11 February 2015

More needles!

I'm now going full time to an OCD treatment place as an outpatient. There's lots to discuss there, but first I want to deal with a more prickly topic.

More than one qualified official suggested that I try acupuncture. More needles, that's just what I need, right? Well, the whole idea is to get better and if some extra poking makes me better, it can't hurt too much to give it a shot. Except, in this case, it literally could.

There is an acupuncture and massage business in the same building as the treatment facility, so it's set up for psych patients to easily get acupuncture and massage. 

I wandered over during lunch to ask about acupuncture, and the nice lady swore up and down that it doesn't hurt. Of course, I believed every word and immediately signed up for a series of treatments. Or maybe I asked if she could try just one needle on me to see what it felt like. Apparently that's an unusual request, but she thought it was reasonable.

She showed me how each needle comes individually wrapped and then stuck one in the webbing between my left thumb and index finger. I was shocked at how it was like a slight pinch, but nothing painful. I was even more shocked when she mentioned that the webbing is one of the most sensitive areas that they stick. If I could handle that, I could handle a real session, right?

Today was that real session. And I was very nervous. First we went over the standard paperwork, such as when was your last period (almost two years ago) and do you have any numbness or tingling (hello left arm). Then it was time for the main event.

I stripped to my bra and panties and laid down on the table, with only a towel for warmth. The first needle went in my forehead, followed by one in the sternum. Then came the webbing between my fingers and somewhere near my toes. I couldn't quite pinpoint the exact spots, but everything was going fine.

The next two needles went in the tops of my shoulders. Those hurt, the left significantly more than the right. The lady said this was normal for people with high levels of stress and tense backs. Yippee.

She turned on a space heater and left me to relax for thirty minutes. With some help from the sleep-inducing anti-anxiety meds, I fell asleep quite quickly, despite my fear of rolling over and poking myself to death. Apparently this is a good thing, according to the lady.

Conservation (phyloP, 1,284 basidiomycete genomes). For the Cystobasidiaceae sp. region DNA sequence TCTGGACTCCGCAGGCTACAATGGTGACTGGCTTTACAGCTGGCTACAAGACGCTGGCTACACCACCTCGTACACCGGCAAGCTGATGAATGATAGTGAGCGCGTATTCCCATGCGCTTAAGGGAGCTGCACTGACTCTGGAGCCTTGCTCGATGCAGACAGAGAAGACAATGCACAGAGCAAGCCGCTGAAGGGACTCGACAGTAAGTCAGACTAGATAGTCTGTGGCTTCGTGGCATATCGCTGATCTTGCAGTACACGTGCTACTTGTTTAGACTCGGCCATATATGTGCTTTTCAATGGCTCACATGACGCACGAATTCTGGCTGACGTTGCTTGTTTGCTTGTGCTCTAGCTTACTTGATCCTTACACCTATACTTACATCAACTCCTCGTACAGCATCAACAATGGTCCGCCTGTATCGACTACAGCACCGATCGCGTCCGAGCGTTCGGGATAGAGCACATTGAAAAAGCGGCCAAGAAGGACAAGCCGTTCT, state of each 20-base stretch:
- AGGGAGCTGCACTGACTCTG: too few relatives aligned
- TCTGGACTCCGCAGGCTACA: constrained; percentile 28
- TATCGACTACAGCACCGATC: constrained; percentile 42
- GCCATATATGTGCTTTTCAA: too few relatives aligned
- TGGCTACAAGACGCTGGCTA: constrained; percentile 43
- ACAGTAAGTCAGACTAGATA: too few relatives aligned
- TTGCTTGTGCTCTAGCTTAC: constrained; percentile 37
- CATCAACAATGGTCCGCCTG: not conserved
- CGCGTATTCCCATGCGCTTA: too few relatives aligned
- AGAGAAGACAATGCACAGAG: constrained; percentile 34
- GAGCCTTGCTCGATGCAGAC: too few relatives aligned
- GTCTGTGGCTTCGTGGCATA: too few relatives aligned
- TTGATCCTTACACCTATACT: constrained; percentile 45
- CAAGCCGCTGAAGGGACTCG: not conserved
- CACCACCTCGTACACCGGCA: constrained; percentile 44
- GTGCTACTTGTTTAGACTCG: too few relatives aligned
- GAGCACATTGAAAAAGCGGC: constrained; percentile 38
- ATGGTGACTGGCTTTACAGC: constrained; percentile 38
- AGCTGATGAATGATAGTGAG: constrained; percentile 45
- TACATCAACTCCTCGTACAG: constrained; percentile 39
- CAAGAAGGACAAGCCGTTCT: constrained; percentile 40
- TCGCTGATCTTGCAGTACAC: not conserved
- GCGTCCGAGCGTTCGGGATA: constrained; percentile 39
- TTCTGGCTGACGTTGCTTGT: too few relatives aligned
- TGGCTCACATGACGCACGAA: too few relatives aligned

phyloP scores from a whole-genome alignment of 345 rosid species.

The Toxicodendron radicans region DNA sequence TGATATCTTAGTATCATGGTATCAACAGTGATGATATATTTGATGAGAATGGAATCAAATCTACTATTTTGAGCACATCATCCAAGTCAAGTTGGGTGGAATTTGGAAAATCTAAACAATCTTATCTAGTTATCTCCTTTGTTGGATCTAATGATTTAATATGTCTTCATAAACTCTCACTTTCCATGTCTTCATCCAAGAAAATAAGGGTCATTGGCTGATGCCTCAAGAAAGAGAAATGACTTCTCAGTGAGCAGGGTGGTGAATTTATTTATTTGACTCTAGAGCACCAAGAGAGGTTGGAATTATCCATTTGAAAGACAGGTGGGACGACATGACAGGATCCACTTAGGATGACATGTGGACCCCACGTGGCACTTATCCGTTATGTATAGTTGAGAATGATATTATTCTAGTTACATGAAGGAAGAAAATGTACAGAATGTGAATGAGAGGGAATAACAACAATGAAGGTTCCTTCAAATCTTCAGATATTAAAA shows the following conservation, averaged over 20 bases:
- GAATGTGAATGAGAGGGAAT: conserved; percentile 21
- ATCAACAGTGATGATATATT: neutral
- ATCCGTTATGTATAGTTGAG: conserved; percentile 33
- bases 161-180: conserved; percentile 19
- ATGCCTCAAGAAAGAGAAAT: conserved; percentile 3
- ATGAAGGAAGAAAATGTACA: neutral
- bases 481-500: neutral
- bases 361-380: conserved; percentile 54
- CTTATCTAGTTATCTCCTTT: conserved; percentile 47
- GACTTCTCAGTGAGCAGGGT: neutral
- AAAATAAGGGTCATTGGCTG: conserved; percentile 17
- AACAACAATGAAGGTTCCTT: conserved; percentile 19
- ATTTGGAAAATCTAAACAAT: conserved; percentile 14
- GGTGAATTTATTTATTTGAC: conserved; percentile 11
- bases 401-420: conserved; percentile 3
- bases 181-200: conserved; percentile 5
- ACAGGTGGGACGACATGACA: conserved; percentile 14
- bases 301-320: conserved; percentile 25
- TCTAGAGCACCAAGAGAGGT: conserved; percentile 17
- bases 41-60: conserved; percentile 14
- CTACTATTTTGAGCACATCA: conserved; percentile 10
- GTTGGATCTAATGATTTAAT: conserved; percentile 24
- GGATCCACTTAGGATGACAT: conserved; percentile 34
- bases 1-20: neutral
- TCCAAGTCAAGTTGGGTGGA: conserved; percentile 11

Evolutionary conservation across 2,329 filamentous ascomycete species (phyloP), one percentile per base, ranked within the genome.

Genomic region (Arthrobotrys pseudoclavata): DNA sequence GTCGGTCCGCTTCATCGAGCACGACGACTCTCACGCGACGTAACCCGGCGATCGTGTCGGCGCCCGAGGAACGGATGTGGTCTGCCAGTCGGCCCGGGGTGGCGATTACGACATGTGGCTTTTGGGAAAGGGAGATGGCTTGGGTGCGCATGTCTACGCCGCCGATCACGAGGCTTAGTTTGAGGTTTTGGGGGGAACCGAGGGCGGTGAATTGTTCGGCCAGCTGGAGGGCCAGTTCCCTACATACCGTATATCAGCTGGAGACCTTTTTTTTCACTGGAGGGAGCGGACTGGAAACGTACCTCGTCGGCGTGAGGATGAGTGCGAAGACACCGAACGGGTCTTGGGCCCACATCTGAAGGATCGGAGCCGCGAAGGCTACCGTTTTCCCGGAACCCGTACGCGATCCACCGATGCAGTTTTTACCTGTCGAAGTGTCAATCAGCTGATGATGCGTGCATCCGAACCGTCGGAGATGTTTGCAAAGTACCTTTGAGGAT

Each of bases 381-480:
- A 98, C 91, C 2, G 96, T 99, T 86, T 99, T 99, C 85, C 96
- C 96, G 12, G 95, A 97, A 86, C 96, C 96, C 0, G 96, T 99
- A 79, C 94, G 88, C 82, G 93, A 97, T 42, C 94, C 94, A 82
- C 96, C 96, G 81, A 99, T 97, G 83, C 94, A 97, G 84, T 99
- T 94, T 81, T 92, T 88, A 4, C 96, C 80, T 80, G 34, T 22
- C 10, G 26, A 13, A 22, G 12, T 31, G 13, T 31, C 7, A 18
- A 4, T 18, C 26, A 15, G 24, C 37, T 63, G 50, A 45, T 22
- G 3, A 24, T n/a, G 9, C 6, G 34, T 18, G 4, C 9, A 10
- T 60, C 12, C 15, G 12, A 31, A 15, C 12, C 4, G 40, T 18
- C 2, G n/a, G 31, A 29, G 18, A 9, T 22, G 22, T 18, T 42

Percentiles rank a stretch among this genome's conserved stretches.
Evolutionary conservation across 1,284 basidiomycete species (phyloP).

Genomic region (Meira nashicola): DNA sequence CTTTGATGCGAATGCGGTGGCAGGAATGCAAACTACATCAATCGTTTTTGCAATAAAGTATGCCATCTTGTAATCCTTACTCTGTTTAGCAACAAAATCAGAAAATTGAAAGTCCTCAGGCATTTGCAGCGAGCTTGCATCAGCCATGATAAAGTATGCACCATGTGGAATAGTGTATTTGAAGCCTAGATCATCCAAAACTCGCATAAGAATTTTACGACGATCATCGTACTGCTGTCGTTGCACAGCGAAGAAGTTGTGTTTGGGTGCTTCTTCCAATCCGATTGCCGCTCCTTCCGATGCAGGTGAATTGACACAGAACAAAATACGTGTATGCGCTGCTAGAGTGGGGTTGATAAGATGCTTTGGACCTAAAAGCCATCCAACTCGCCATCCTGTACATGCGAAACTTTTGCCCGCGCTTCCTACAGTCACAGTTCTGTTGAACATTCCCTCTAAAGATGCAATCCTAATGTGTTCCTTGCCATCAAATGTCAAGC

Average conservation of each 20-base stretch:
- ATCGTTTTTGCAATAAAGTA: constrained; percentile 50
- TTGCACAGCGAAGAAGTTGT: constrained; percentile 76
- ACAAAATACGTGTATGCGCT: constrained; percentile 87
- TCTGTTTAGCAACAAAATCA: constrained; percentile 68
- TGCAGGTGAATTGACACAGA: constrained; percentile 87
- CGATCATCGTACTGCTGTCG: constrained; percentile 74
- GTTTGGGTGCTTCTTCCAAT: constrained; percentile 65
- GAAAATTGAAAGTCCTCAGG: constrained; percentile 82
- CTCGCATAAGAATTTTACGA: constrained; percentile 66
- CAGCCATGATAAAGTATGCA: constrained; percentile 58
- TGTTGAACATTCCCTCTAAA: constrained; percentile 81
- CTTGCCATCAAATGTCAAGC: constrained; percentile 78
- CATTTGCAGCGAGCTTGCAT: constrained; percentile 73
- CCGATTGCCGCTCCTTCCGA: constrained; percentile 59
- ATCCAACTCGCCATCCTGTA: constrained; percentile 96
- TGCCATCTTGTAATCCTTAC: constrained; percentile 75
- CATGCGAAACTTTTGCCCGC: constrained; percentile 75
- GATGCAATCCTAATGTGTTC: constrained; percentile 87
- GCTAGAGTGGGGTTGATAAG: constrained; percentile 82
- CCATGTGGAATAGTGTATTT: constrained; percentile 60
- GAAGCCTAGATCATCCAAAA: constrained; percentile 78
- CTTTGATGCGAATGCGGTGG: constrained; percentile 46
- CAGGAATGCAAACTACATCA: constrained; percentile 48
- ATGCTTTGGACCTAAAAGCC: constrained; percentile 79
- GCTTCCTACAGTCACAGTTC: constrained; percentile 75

After she removed the needles and I got dressed (a very important order of operations), she rubbed my left shoulder, where it was still hurting. It was really weird as I could feel slight palpitations, another side effect that she declared normal.

Of course, acupuncture requires multiple sessions to see results. Nothing in life with sharp pointy things can be easy. I think I'll keep trying it and see what happens. The worst that happens is I get very expensive naps.

04 February 2015

When medicine goes wrong

Medicine for OCD is basically a fun game of guess and check. Some drugs did absolutely nothing for me (I'm looking at you Effexor), while others turned me into a narcoleptic. Matt left me alone in a restaurant for two minutes and returned to me passed out on the table, my hand still on my phone. Some of the other exciting side effects included the inability to pee in the morning and my left eye twitching to the point where I couldn't see straight.

Now you may think that isn't so bad, it is just one drug to figure out. But you would be wrong. So very wrong. Besides SSRIs, such as the Lexapro I currently take every morning, there are also anti-anxiety pills for when I get particularly, well, anxious. I used to take Ativan, until that stopped working. Now I take a metric buttload of Klonopin every day.

With all of that medicine, it'd be nice if I was a functioning human being. But that's not the case, or I wouldn't be mentioning it now, would I? Dr. Psychiatrist tried a few other drugs, like Risperidone, but nothing worked nearly as well as the twitchy Abilify. So for fun and giggles, I went back on Abilify. I expected it to end poorly, but the eye twitching didn't return. At the same time, the same dose that previously made me act more normal wasn't nearly as effective. Now I'm on a higher dose than ever and we'll see what happens.

03 February 2015

A brief history of OCD time

Since I was a wee lass, I've exhibited classic symptoms of OCD. I even washed my hands thousands of times per day, until my mom forcefully broke me of that habit. I still wash my hands more than a normal person, but at least my hands aren't cracked and bleeding anymore.

In school, I would rewrite my notes over and over again until they were perfect. In retrospect, it wasn't quite a waste of hours of my life since it helped me memorize, but still not exactly a good thing.

Physical books still cause me problems. You'll never catch me breaking a spine or dog-earring a page. In college, I tried highlighting important passages and writing notes in the margins, but let's just say that didn't end well.

Clearly there was something wrong with me, and I was sent to various therapists in middle and high school, but it wasn't until college that I was finally diagnosed with OCD.

The lovely doctors in training at Columbia's student psychological services department were nice enough, except they all wanted to put me on various medicines. I, on the other hand, was dead set against it. I just had to be the weird one who didn't want to experiment with mind altering drugs in college. So I stuck with just therapy for awhile. It didn't work.

By grad school my OCD was worse, forcing me to cave on my D.A.R.E. ways. OCD meds are basically just really high doses of SSRIs, which basically increase the amount of serotonin in the brain and are most commonly used for depression. I've tried pretty much all of them at one point or another. Zoloft, Paxil, Lexapro, and all of their friends have had their chances.

Next up: when medicine goes wrong.